The siren call of ‘best performing’ investment funds

01 August 2019

“Past performance is not indicative of future results”. No matter how many times we read this and sagely nod our heads, the siren song of the best performing investment funds remains difficult to ignore. So powerful is its call, it can often become the strongest determinant of which investment fund(s) we are tempted into using, at the expense of any other considerations.

Investment cycles and risks

There are two key things investors typically do not pay sufficient heed to – investment cycles and risks. The best performing funds (when measured over medium terms of say 3-5 years), have often achieved this by riding a positive single-sector investment cycle, combined with either a concentrated or specialised (and sometimes unique) risk characteristic. It’s rare to find a well-diversified, multi-sector fund at the very top of performance tables.

Two of the best-performing KiwiSaver funds (according to Morningstar) over the three years ended 30 June 2019 have been the Booster Trans-Tasman Share Fund (14.5% pa) and the Booster Geared Growth Fund (14.4% pa). The former Fund has been riding the current up-cycle of the booming single NZ Share market sector, and the latter Fund has used leverage (a specialised AND unique risk) to ride the broader equity market up-cycle.

What goes up…

When the cycles and risks align, returns can be spectacular over the medium term. However, when these change (and they WILL change at some point), the unsuspecting investor could be facing a nasty shipwreck.  This can often be the case because the investor has been seduced by the performance siren call, without properly understanding the nature of the cycles and risks that drove the top performance in the first place.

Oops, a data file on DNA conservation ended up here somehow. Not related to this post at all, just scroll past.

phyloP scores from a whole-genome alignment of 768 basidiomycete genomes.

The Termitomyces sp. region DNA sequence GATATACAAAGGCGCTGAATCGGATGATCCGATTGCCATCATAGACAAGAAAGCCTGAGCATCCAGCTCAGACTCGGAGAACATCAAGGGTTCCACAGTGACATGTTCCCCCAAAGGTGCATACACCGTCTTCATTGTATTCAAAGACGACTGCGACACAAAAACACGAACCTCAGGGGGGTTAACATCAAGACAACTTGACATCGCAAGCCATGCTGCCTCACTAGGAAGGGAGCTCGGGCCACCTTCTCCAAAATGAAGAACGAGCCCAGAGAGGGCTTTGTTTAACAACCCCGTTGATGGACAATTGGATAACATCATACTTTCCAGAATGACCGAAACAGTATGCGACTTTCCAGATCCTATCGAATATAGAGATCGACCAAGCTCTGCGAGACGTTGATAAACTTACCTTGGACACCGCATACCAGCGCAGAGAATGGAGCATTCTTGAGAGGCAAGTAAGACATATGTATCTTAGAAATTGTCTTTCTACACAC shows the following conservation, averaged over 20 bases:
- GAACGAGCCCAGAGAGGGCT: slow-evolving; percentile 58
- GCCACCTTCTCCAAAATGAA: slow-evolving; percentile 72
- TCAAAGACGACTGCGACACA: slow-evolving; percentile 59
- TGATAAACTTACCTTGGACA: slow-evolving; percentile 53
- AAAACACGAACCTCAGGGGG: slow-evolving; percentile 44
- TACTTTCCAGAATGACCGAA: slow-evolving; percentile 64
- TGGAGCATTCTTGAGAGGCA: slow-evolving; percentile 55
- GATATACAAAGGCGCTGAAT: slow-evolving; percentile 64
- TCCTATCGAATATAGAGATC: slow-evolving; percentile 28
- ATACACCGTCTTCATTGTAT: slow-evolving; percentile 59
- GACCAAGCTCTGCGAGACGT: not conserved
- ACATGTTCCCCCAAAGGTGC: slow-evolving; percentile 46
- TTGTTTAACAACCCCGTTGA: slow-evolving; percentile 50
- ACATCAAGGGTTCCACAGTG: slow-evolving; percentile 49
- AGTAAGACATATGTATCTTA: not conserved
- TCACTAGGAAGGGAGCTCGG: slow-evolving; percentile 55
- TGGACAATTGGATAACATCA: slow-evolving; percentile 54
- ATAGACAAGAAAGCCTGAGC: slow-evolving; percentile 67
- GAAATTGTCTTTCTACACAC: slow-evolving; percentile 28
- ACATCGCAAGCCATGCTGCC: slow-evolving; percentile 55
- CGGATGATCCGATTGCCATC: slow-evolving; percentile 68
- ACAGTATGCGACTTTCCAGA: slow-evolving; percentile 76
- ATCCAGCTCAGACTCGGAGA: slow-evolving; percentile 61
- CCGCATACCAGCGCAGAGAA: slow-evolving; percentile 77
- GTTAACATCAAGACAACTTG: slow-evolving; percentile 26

Let’s look at our two best performing fund examples again. The Booster Trans-Tasman Share Fund’s greatest risk is that of a significant setback in the local NZ share market. This could be driven by any number of localised factors (e.g. an economic downturn), but the fund inherently has a high relative risk because it is not diversified across a wide range of share markets. The Geared Growth Fund has the highest relative risk simply because it is 135% invested in shares through the borrowing it undertakes. Whilst this (relatively conservative) gearing is expected to deliver great long-term results (15-20 years +), there is a 1% chance (i.e one year in 100) it could deliver a negative annual return of more than -30%. For the unsuspecting investor, this could result in jumping ship at exactly the wrong time!!

So, should I jump ship?

Much like the classical myth of Odysseus navigating the lethal charms of the Sirens, the best course of action to avoid the siren call of best performing funds is to block your ears and stay the course with the right investment fund for you!

Assets V10 Front Quote Marks

For most investors, the most appropriate fund will be a well-diversified, multi-sector fund which corresponds most closely to the time horizon you have before you expect to make a significant withdrawal.

Assets V10 Quote Marks

To be clear though, if your time horizon is very long term, say 15 years +, then the Geared Growth Fund may well be the ship to sail you to a great retirement! Just make sure you understand the short-term risks, so you don’t jump overboard when the seas get rough.

David Beattie

By David Beattie

Principal - Booster